A thing of the past

T HE CANADA SCIENCE and Technology Museum has a sizable collection of artifacts that run on alternative energy sources, dating back more than 100 years: steam and electric cars, early electric locomotives, memorabilia such as a model nuclear-powered ship and models of aircraft that ran on nuclear energy, a hydrogen fuel cell and technologies powered by biofuel.

COURTESY CANADA SCIENCE AND TECHNOLOGY MUSEUM

One of the most interesting artifacts is the 1910 Baker electric car, a good example of electric vehicles of the time. Back in the early days of automobiles, electric cars were explored as an alternative to gasoline-powered vehicles, which had to be cranked by hand to start the engine and required the driver to carry spare fuel because of the lack of service stations. The Baker was easy to start and quiet, did not require gear changes and had low operating costs. Electric vehicles were often marketed to women because of these qualities. They were popular with urban consumers because their limited range and slower speed was less of a challenge in cities than in rural areas.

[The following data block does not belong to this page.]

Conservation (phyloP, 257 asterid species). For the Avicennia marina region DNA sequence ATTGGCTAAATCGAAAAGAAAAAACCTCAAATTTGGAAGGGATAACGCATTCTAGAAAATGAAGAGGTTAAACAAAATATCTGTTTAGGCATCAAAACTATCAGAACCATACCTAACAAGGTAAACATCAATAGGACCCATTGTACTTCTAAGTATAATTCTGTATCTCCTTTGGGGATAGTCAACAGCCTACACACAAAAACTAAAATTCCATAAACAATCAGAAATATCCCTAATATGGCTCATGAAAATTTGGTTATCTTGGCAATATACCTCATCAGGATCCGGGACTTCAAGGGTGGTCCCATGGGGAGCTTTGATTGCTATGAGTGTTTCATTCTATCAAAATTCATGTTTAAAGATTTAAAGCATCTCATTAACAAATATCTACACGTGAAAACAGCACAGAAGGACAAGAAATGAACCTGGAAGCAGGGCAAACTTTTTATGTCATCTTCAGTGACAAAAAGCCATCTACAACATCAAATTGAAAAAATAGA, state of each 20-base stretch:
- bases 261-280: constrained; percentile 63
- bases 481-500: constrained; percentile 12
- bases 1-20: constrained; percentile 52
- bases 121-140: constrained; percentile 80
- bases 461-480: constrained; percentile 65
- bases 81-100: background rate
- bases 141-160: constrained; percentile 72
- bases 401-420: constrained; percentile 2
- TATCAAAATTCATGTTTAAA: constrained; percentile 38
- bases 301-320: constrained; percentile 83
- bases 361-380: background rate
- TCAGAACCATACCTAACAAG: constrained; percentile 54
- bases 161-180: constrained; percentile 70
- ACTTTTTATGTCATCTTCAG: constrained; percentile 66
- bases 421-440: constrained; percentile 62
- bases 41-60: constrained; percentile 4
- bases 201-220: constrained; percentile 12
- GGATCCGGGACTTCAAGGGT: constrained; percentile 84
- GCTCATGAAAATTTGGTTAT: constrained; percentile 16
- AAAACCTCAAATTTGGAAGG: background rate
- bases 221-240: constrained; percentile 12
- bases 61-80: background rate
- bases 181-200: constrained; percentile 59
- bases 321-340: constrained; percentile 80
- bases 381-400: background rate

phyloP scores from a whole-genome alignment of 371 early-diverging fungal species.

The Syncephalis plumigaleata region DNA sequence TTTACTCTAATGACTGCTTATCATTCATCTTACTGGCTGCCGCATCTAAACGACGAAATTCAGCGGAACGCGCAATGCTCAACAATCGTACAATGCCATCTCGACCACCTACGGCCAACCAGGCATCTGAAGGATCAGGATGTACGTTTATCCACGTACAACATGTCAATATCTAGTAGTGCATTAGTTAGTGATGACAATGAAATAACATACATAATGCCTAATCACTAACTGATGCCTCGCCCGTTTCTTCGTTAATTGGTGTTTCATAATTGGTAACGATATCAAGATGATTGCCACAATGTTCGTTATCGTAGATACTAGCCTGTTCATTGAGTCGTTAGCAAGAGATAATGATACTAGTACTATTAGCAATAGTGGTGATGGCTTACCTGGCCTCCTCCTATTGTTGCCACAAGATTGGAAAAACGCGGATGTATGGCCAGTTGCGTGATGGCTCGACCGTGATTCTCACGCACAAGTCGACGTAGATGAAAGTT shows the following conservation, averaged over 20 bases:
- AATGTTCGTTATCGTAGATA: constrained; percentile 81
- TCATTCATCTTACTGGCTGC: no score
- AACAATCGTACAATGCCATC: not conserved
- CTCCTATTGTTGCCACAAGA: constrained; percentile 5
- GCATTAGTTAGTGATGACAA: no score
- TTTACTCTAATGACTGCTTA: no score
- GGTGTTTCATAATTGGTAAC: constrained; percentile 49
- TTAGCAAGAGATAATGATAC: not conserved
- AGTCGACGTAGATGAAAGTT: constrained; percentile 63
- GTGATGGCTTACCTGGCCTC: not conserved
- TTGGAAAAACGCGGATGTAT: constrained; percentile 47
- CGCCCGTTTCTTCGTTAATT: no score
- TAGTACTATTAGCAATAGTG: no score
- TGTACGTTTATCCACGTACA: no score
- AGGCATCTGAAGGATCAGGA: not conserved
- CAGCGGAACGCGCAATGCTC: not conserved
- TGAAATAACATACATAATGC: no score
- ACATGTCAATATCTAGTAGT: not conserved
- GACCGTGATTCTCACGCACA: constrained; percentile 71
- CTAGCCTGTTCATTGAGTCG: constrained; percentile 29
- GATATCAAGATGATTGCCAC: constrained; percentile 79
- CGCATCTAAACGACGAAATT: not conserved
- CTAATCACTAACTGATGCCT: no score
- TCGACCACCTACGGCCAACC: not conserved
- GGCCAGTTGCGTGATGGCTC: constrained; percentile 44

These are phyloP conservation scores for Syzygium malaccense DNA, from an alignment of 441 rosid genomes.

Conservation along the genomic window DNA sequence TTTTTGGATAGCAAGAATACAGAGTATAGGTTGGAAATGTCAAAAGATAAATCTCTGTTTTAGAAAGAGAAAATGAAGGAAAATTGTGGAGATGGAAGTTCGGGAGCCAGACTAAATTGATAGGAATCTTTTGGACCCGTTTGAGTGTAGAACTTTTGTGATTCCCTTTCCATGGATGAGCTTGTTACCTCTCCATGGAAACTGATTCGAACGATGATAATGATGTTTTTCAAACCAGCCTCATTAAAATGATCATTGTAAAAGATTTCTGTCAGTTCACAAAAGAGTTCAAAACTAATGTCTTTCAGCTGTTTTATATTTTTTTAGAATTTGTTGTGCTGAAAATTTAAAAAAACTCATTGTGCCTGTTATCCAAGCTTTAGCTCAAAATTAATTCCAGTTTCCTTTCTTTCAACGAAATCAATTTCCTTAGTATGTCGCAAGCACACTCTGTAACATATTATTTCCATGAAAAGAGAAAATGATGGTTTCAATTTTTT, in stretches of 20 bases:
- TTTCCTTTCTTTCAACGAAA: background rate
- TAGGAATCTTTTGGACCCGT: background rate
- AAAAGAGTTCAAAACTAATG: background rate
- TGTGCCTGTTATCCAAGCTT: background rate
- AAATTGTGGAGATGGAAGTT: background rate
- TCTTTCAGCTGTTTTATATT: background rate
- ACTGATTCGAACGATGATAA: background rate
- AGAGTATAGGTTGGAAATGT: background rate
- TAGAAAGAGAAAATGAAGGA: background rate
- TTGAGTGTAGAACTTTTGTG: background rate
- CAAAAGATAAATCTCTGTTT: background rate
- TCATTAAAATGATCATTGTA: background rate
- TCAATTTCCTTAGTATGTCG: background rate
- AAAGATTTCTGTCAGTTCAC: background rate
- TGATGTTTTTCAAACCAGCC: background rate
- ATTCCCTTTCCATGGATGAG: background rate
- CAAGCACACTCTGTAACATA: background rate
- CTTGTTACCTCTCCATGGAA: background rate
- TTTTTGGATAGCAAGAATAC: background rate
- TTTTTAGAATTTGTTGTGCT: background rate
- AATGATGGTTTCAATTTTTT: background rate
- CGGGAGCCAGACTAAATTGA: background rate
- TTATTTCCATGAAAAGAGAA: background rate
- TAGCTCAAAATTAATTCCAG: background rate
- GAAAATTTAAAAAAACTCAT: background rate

COURTESY CANADA SCIENCE AND TECHNOLOGY MUSEUM

Sales of electric vehicles peaked in the early 1910s then began to drop as they were out-competed by gasoline-powered cars. The expanded road network required vehicles that could travel a greater distance, and discoveries of large petroleum deposits drove gasoline prices down. Finally, the invention of the electric starter removed the need for hand-crank ignition in gasoline-powered cars.

While many people regard electric vehicles as a new technology, their history dates back more than a century.

—Jason Armstrong

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